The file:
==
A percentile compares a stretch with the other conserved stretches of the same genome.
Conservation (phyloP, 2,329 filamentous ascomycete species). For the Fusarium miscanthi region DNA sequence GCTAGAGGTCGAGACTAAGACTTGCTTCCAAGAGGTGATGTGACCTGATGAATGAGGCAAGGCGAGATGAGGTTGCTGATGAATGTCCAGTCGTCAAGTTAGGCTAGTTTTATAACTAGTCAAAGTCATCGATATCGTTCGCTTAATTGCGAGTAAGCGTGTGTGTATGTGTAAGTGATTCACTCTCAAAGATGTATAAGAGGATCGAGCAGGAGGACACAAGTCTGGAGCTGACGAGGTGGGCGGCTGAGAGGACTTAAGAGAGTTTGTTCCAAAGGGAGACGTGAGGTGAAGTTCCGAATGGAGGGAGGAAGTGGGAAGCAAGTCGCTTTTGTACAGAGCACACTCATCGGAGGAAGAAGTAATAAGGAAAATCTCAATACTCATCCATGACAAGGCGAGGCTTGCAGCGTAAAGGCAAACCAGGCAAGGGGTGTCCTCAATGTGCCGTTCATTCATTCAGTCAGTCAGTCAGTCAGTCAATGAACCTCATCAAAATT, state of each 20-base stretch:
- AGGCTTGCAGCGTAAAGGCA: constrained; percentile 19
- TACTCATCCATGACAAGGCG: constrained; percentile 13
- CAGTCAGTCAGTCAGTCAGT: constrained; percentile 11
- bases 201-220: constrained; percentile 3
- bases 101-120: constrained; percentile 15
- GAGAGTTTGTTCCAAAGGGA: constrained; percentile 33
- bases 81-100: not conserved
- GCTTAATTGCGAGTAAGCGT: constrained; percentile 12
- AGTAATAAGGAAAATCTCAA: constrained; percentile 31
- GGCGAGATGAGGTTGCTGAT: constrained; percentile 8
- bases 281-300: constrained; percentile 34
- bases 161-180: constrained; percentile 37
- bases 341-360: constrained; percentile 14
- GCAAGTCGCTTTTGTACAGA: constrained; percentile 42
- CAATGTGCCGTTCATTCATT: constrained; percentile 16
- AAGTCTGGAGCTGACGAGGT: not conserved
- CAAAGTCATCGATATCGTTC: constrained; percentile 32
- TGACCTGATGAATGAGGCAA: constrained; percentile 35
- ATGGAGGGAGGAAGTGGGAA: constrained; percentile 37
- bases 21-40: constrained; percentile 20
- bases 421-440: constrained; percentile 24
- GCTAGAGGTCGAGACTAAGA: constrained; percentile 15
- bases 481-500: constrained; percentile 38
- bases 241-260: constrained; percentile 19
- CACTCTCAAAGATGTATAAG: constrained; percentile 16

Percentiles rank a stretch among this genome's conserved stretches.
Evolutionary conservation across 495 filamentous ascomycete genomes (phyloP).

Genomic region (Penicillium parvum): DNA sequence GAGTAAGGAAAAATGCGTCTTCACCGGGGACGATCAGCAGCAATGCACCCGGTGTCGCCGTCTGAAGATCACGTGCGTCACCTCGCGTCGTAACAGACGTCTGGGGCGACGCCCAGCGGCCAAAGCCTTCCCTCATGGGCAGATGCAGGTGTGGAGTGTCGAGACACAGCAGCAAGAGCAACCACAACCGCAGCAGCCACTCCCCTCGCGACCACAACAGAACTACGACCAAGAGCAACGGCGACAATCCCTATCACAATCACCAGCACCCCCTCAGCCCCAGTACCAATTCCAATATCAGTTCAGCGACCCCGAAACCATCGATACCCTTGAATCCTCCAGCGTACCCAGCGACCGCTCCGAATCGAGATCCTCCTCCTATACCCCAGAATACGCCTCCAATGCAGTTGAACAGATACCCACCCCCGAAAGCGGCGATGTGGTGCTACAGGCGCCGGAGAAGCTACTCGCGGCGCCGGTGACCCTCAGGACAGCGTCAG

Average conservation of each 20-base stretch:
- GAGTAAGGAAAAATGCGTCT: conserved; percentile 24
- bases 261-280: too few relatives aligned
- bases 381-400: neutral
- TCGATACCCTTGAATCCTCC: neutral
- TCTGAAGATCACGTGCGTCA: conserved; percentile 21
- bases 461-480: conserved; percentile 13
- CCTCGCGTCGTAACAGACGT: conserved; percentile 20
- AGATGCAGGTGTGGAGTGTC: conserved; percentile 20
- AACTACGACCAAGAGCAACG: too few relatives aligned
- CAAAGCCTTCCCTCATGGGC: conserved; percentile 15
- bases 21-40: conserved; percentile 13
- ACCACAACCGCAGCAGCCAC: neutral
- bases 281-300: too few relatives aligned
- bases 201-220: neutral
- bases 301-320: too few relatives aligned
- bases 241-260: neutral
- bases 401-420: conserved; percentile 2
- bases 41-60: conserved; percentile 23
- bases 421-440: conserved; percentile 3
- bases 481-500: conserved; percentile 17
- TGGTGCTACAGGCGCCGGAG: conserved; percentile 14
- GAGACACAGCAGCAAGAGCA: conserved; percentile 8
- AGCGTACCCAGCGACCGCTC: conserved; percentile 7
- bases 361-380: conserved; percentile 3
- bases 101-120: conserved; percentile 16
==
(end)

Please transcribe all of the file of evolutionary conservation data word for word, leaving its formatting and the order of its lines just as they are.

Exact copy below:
A percentile compares a stretch with the other conserved stretches of the same genome.
Conservation (phyloP, 2,329 filamentous ascomycete species). For the Fusarium miscanthi region DNA sequence GCTAGAGGTCGAGACTAAGACTTGCTTCCAAGAGGTGATGTGACCTGATGAATGAGGCAAGGCGAGATGAGGTTGCTGATGAATGTCCAGTCGTCAAGTTAGGCTAGTTTTATAACTAGTCAAAGTCATCGATATCGTTCGCTTAATTGCGAGTAAGCGTGTGTGTATGTGTAAGTGATTCACTCTCAAAGATGTATAAGAGGATCGAGCAGGAGGACACAAGTCTGGAGCTGACGAGGTGGGCGGCTGAGAGGACTTAAGAGAGTTTGTTCCAAAGGGAGACGTGAGGTGAAGTTCCGAATGGAGGGAGGAAGTGGGAAGCAAGTCGCTTTTGTACAGAGCACACTCATCGGAGGAAGAAGTAATAAGGAAAATCTCAATACTCATCCATGACAAGGCGAGGCTTGCAGCGTAAAGGCAAACCAGGCAAGGGGTGTCCTCAATGTGCCGTTCATTCATTCAGTCAGTCAGTCAGTCAGTCAATGAACCTCATCAAAATT, state of each 20-base stretch:
- AGGCTTGCAGCGTAAAGGCA: constrained; percentile 19
- TACTCATCCATGACAAGGCG: constrained; percentile 13
- CAGTCAGTCAGTCAGTCAGT: constrained; percentile 11
- bases 201-220: constrained; percentile 3
- bases 101-120: constrained; percentile 15
- GAGAGTTTGTTCCAAAGGGA: constrained; percentile 33
- bases 81-100: not conserved
- GCTTAATTGCGAGTAAGCGT: constrained; percentile 12
- AGTAATAAGGAAAATCTCAA: constrained; percentile 31
- GGCGAGATGAGGTTGCTGAT: constrained; percentile 8
- bases 281-300: constrained; percentile 34
- bases 161-180: constrained; percentile 37
- bases 341-360: constrained; percentile 14
- GCAAGTCGCTTTTGTACAGA: constrained; percentile 42
- CAATGTGCCGTTCATTCATT: constrained; percentile 16
- AAGTCTGGAGCTGACGAGGT: not conserved
- CAAAGTCATCGATATCGTTC: constrained; percentile 32
- TGACCTGATGAATGAGGCAA: constrained; percentile 35
- ATGGAGGGAGGAAGTGGGAA: constrained; percentile 37
- bases 21-40: constrained; percentile 20
- bases 421-440: constrained; percentile 24
- GCTAGAGGTCGAGACTAAGA: constrained; percentile 15
- bases 481-500: constrained; percentile 38
- bases 241-260: constrained; percentile 19
- CACTCTCAAAGATGTATAAG: constrained; percentile 16

Percentiles rank a stretch among this genome's conserved stretches.
Evolutionary conservation across 495 filamentous ascomycete genomes (phyloP).

Genomic region (Penicillium parvum): DNA sequence GAGTAAGGAAAAATGCGTCTTCACCGGGGACGATCAGCAGCAATGCACCCGGTGTCGCCGTCTGAAGATCACGTGCGTCACCTCGCGTCGTAACAGACGTCTGGGGCGACGCCCAGCGGCCAAAGCCTTCCCTCATGGGCAGATGCAGGTGTGGAGTGTCGAGACACAGCAGCAAGAGCAACCACAACCGCAGCAGCCACTCCCCTCGCGACCACAACAGAACTACGACCAAGAGCAACGGCGACAATCCCTATCACAATCACCAGCACCCCCTCAGCCCCAGTACCAATTCCAATATCAGTTCAGCGACCCCGAAACCATCGATACCCTTGAATCCTCCAGCGTACCCAGCGACCGCTCCGAATCGAGATCCTCCTCCTATACCCCAGAATACGCCTCCAATGCAGTTGAACAGATACCCACCCCCGAAAGCGGCGATGTGGTGCTACAGGCGCCGGAGAAGCTACTCGCGGCGCCGGTGACCCTCAGGACAGCGTCAG

Average conservation of each 20-base stretch:
- GAGTAAGGAAAAATGCGTCT: conserved; percentile 24
- bases 261-280: too few relatives aligned
- bases 381-400: neutral
- TCGATACCCTTGAATCCTCC: neutral
- TCTGAAGATCACGTGCGTCA: conserved; percentile 21
- bases 461-480: conserved; percentile 13
- CCTCGCGTCGTAACAGACGT: conserved; percentile 20
- AGATGCAGGTGTGGAGTGTC: conserved; percentile 20
- AACTACGACCAAGAGCAACG: too few relatives aligned
- CAAAGCCTTCCCTCATGGGC: conserved; percentile 15
- bases 21-40: conserved; percentile 13
- ACCACAACCGCAGCAGCCAC: neutral
- bases 281-300: too few relatives aligned
- bases 201-220: neutral
- bases 301-320: too few relatives aligned
- bases 241-260: neutral
- bases 401-420: conserved; percentile 2
- bases 41-60: conserved; percentile 23
- bases 421-440: conserved; percentile 3
- bases 481-500: conserved; percentile 17
- TGGTGCTACAGGCGCCGGAG: conserved; percentile 14
- GAGACACAGCAGCAAGAGCA: conserved; percentile 8
- AGCGTACCCAGCGACCGCTC: conserved; percentile 7
- bases 361-380: conserved; percentile 3
- bases 101-120: conserved; percentile 16